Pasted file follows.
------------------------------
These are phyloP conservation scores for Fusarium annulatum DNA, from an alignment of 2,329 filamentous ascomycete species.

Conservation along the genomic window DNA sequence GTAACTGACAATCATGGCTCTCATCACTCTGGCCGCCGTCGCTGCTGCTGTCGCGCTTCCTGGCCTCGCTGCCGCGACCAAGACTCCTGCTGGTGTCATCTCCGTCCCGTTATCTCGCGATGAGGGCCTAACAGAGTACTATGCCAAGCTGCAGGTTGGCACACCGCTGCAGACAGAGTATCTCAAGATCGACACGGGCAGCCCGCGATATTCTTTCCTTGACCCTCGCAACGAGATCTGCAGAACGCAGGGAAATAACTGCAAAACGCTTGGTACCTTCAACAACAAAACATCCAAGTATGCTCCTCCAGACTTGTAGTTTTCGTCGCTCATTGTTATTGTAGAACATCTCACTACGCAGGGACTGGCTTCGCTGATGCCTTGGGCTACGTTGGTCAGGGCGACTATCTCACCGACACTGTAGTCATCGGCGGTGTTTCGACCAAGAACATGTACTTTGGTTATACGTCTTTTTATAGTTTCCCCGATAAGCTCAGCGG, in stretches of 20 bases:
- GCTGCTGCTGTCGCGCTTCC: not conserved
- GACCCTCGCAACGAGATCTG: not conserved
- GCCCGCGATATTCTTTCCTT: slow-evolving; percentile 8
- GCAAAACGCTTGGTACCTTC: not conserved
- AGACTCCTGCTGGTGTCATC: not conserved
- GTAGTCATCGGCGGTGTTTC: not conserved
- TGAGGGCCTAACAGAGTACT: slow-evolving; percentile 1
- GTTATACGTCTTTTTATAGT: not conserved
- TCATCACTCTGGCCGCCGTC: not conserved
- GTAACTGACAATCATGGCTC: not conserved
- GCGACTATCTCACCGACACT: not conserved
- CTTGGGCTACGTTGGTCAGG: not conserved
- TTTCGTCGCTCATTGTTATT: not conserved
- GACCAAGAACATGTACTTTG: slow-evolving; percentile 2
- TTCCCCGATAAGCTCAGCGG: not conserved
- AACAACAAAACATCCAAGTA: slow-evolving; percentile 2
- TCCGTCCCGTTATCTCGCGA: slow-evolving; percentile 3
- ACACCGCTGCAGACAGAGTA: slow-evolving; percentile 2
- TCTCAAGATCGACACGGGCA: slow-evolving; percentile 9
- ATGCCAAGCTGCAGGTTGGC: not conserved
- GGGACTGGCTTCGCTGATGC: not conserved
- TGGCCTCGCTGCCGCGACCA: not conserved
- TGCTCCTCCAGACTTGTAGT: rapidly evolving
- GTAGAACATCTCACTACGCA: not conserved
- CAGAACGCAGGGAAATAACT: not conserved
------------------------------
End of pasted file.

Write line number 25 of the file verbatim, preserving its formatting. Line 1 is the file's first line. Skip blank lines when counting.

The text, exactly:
- TGCTCCTCCAGACTTGTAGT: rapidly evolving